Food - Drink
The Polarizing Ingredient In Some Jungle Bird Cocktails
Tiki drinks, such as the jungle bird cocktail, were once known for being frivolous and overly sweet, so they were ready for reinvention by the 2000s, when the craft cocktail revolution turned humble bartenders into creative and daring "mixologists." One controversial addition to the jungle bird is blackstrap rum.
The original jungle bird recipe called for generic "dark rum," plus Campari, pineapple juice, lime juice, and simple syrup. In 2002, the generic liquor was changed to "Jamaican rum" in a recipe from the popular book "Intoxica," but other mixologists began using blackstrap rum instead, and the trend caught on.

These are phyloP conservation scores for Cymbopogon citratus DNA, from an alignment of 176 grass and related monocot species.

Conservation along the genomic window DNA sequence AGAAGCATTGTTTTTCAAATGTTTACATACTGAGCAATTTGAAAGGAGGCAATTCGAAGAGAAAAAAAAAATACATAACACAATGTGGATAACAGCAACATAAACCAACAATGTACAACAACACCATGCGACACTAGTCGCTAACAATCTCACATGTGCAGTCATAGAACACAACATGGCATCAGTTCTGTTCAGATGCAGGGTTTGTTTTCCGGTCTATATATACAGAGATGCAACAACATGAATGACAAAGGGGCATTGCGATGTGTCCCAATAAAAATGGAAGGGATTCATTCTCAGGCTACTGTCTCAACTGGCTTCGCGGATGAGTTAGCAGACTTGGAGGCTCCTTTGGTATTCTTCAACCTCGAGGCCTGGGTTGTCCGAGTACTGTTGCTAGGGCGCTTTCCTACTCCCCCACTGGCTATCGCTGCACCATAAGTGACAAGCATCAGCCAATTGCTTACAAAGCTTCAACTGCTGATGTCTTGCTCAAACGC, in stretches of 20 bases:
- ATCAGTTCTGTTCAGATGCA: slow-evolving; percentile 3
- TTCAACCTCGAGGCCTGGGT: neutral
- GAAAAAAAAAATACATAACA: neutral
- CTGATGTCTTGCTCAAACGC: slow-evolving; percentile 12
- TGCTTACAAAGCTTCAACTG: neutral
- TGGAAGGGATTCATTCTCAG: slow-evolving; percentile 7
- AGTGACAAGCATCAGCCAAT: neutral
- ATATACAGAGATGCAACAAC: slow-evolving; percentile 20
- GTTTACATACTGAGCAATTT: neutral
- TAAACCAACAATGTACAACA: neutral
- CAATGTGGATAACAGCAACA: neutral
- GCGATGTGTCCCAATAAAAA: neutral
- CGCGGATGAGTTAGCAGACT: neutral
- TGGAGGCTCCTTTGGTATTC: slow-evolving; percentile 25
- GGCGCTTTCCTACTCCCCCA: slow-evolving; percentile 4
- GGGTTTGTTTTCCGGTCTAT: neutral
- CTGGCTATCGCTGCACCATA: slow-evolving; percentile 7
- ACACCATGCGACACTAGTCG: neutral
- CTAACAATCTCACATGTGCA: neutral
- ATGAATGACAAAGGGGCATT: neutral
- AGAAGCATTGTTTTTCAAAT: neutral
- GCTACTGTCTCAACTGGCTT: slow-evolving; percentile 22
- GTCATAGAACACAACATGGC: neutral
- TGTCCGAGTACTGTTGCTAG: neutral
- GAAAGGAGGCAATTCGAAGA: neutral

Some bartenders dislike blackstrap because it can be laden with sweeteners and additives, while other drinks simply find it "gross." However, the right blackstrap rum lends the jungle bird a maple-like flavor that contrasts nicely with the acidity of fruit juice and lends a smooth backdrop to Campari's bittersweet, herbaceous notes.